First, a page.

Review Summary: Not fit for water.
It’s awkward to review an album like The Ship
. For one, should it be a music or an art review? Because the album's as much a conceptual exploration as a musical one and it would be quite easy to churn out 500 words without ever once mentioning how it sounds. Alternatively, it would be too easy to reduce this review to one of Brian Eno in general, in which case we could forget about the rest, insert an anecdote about him “reclaiming” Duchamp’s fountain and hey presto – five stars! Or we could keep this is mind, not think much of the album, and end up uncomfortable in our disappointment. Either one, really.
Like Eno himself, The Ship
is very much a 20th century entity. There are three core ideas to focus on: the relation between our increasing belief in humanity’s control over nature and the increasing consequences in being proved otherwise, the general indifference of nature to whatever narrative we include it in, and the impossibility of us treating it much differently. The Ship
refers to the Titanic: the unsinkable ship that sunk, and one of a never-ending list of human failures to “conquer” nature. Eno includes WW1 in this list as well, but it’s a far less satisfying analogy.
The way these ideas actually sound is expectedly haughty. The album splits to two main pieces, the second is split twice more, where the first attempts to create an aesthetic thinking space and the second is a more direct, emotive response. New for Eno (if there is anything left to be new for Eno) is the scattering of multiple voices throughout the more ambient segments. He seems quite taken by the ship imagery – referring to these voices as “interweaving stories” experienced “Wave. After. Wave. After. Wave.” as if writing an undergraduate essay at Central St. Martin’s – but it plays out differently.
If we walk through the ambient thinking-space title track, the voices end up being quite distracting. “The Ship” is a thinking space with someone thinking for me, and it sounds a bit like guided meditation if only new age music was more influenced by early, space-age sci-fi. There’s a definite “Music of the Future!”
vibe in Eno’s choice of background noises, such as what may or may not be (but definitely sounds like) a Theremin, and I can never quite shake off the impression that it’s all so horribly cheesy
. Add the voices, and their unrelenting seriousness creates an absurdity that suggests Eno is being ironic, if only a tiny bit.
The less said about “Fickle Sun (I)” the better, because it marks several multiples of 18 minutes that I’d rather have back. Part two, “The Hour is Thin”, is a fairly pleasant bit of spoken word read by Peter Serofinowitz, mostly serving to testify to the marvel of his voice which, in its deep, paternal tones, could get anyone to agree to the value of absolutely anything. The last part is better: a washed-out cover of Velvet Underground’s “I’m Set Free” that’s sadly dragged down somewhat by association with the rest of the album.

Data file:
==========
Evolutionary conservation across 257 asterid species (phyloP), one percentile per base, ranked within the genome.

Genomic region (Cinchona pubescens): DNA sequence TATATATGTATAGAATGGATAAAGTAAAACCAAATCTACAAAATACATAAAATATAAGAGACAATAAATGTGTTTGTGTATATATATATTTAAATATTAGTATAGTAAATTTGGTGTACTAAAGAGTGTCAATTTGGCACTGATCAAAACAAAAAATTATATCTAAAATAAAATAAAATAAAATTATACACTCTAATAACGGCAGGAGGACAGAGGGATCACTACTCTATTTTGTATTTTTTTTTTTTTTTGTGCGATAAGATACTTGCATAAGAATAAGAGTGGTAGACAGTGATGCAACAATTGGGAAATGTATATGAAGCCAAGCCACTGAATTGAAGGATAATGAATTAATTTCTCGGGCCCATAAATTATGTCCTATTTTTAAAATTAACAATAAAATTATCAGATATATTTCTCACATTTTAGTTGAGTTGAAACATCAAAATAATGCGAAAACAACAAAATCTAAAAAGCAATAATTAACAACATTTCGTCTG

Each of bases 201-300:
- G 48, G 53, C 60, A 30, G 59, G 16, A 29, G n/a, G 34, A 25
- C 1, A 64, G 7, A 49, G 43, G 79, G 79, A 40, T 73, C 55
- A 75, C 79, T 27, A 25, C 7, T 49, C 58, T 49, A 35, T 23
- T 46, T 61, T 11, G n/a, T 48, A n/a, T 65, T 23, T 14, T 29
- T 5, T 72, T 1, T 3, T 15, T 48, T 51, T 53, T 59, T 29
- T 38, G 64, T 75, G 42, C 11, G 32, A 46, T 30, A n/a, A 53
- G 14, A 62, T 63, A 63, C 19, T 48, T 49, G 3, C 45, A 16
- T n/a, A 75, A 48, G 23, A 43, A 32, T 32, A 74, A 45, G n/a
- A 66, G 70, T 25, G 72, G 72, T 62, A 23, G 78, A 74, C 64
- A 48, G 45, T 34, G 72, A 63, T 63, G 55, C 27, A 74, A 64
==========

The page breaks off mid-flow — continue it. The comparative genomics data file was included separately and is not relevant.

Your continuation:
As music The Ship
is not particularly impressive, especially by Eno’s standards. However, I’m not entirely convinced by the artistic concepts here either. His use of Lou Reed’s “I’m set free to find a new illusion” is a uniquely 20th century worry – embedded in a time of mass societal upheaval and aggressively competing narratives. Meanwhile, in 2016, we haven’t had any serious counter-culture for decades, are well aware of the futility of trying to escape the human milieu and question the promise of freedom itself rather than its eventual frustration. The Titanic analogy is similarly outdated. Our “conquering” of nature no longer has us constructing goliath machines to subdue it physically but rather reshaping our experienced environment in the advent of the digital. Conceptually and musically The Ship
attempts to dissect the experience of 2016 from the perspective of the ‘70s, so it is no wonder Eno is finding his narratives so illusionary.
It’s a shame Eno had to make so much of The Ship
’s artistic vision. Divorced from pretence and divorced from the rest of the album, his final moments here are enjoyable. “The Hour is Thin” invites a kind of comfortable silence, even if it takes itself too seriously. “I’m Set Free” is the point of interest to take home: violins replace the original symbols and his voice is more detached and reflective than the original, so while it was intended to reflect on The Ship
as a whole it can do just as well to reflect on something else. The Velvet Underground, for instance, which turns it into a tasteful and endearingly sweet tribute to one of Eno’s most treasured influences.
If we want to take something positive from The Ship
, it’s best to stop there. Its first two tracks take up 39 minutes of the album’s total 47 but pass out of memory almost before they’re finished. It is as if they are so rooted in the past that they struggle to occupy space in the present, and for them to claim to speak for the here and now is more bewildering than they’re worth. Far better to focus on The Ship
’s more digestible stern.